What is now a book, did not start out as a book at all.

IA: What is an Accountaneur?

If you are an accounting professional, compare yourself with any accountant in your area. You both have similar educational qualifications. You both have similar experience. You both use similar software applications. You both have similar tools and skills. The profiles of your clients are almost similar. So what differentiates you from others?

It is how you think. How do entrepreneurial accountants think? Taking a cue from several research studies across different professions and industries that identify traits, strengths, talents, skills, values and beliefs, we tried to identify the most common attitudes and beliefs of successful accountants who can be deservedly called as entrepreneurs in the true sense of the word.

IA: What is the difference in an Accountaneur and an accountant or an entrepreneur?

HP: The difference between an Accountaneur and an accountant lies in his or her traits, strengths, talents, skills, values and beliefs.

There are three types of people in the professional world. Those who work for others, i.e. in a job. Those who work for themselves, i.e. who create a job for themselves. And those who create jobs for others. An Accountaneur either works for him or herself or is the one who creates jobs for others in the tax and accounting profession.

IA: What do you hope accounting professionals will gain from reading your book?

HP: While my work helped me interact with thousands of accounting professionals, I gained insights that I feel are very critical for success of any accounting "business" (note, I am not saying accounting "practice").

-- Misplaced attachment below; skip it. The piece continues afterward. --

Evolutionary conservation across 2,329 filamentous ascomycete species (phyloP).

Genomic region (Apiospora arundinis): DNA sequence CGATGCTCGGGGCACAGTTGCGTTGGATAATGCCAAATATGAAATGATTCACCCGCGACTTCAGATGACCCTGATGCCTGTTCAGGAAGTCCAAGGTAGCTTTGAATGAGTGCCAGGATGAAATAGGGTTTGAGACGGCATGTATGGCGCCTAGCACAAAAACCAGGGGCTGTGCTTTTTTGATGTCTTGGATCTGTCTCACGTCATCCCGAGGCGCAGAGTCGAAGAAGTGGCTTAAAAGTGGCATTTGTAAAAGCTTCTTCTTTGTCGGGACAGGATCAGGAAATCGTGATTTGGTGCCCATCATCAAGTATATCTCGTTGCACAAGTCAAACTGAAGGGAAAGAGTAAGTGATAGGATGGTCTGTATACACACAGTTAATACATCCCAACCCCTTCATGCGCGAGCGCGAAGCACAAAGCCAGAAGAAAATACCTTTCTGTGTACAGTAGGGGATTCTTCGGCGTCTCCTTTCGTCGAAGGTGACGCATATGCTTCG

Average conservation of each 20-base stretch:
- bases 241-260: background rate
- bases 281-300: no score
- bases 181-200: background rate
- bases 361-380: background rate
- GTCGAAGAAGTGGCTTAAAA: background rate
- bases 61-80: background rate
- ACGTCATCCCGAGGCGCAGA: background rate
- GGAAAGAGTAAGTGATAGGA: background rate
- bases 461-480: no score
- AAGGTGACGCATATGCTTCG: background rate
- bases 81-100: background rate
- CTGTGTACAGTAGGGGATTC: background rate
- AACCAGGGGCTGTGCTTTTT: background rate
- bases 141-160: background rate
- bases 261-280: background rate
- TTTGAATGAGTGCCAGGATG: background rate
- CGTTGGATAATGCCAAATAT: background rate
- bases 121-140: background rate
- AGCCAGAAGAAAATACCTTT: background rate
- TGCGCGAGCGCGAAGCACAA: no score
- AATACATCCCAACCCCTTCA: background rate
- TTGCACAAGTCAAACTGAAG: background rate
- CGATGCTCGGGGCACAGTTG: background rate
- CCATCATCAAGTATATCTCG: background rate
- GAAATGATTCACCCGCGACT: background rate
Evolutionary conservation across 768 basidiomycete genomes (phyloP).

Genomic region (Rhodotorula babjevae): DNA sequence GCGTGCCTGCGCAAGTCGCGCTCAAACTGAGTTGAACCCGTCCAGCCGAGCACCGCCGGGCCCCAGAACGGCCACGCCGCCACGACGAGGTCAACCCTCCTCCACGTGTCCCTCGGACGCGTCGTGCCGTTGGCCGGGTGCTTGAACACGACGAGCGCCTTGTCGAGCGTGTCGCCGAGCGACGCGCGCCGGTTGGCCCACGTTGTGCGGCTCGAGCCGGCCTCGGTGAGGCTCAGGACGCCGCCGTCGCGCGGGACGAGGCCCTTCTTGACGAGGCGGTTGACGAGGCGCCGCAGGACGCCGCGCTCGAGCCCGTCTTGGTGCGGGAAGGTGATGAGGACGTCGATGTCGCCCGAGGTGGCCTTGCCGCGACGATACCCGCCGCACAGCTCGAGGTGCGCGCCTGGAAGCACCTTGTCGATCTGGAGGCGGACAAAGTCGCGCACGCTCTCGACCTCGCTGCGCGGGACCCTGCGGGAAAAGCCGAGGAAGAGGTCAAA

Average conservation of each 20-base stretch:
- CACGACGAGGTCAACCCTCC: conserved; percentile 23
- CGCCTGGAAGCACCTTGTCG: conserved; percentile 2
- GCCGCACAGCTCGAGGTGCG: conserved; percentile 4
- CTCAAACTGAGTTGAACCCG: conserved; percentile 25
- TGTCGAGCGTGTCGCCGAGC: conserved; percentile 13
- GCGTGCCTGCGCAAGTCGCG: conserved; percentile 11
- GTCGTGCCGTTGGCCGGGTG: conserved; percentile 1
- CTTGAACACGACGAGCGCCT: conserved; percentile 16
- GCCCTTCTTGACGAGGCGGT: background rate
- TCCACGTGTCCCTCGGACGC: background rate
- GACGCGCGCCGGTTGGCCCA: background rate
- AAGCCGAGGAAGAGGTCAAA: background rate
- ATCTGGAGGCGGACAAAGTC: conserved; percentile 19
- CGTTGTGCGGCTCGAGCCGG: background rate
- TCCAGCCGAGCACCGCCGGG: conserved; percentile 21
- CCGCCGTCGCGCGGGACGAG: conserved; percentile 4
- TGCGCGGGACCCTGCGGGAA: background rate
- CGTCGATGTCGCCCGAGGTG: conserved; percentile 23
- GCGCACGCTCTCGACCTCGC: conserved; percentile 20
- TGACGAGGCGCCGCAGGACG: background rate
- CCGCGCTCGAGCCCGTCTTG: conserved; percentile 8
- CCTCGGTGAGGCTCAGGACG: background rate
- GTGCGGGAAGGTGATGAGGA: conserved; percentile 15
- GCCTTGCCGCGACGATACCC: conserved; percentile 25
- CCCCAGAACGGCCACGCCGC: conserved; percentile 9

There are several nuances covered in my book. I bring wisdom and proven success methods from different industries and apply it to the Accounting profession. That is one thing I strongly recommend to all accounting professionals. Do not just look to emulate success of your peers but also look for success lessons from all around you, from different industries, from your clients, from your vendors and so on. I believe that my book brings a fresh perspective on how your own mind can make all the difference to your success.

IA: You provide a tremendous amount of information on building and running an accounting practice. How do you recommend a reader approach the book?

HP: I invite readers to not just read the book but actually "use" the book. There are several insights in Accountaneur. Some are based on insights gained from some real deep scientific research. When we meet truly entrepreneurial accountants, we feel and sense their different ways of thinking; how they perceive the same situations differently to find opportunities in what others perceive as threats; how they take considerable initiative and risk, etc. And we figured out that there is a common pattern in their thinking. We want you to discover that pattern of thinking for yourself.

Each topic is an easy, quick read and you do not need to read the book at one go or several pages in a sitting. You can take any chapter as you like and think of how will you leverage the content to grow your business. Once you have read a chapter, make your own notes relevant to the current situation of your "accounting business". Then look at it as if you had your dream business right now. You may notice a stark contrast between your current state and future vision. And when you identify that difference, work backwards to make a to-do list of action points that will take you to your desired future.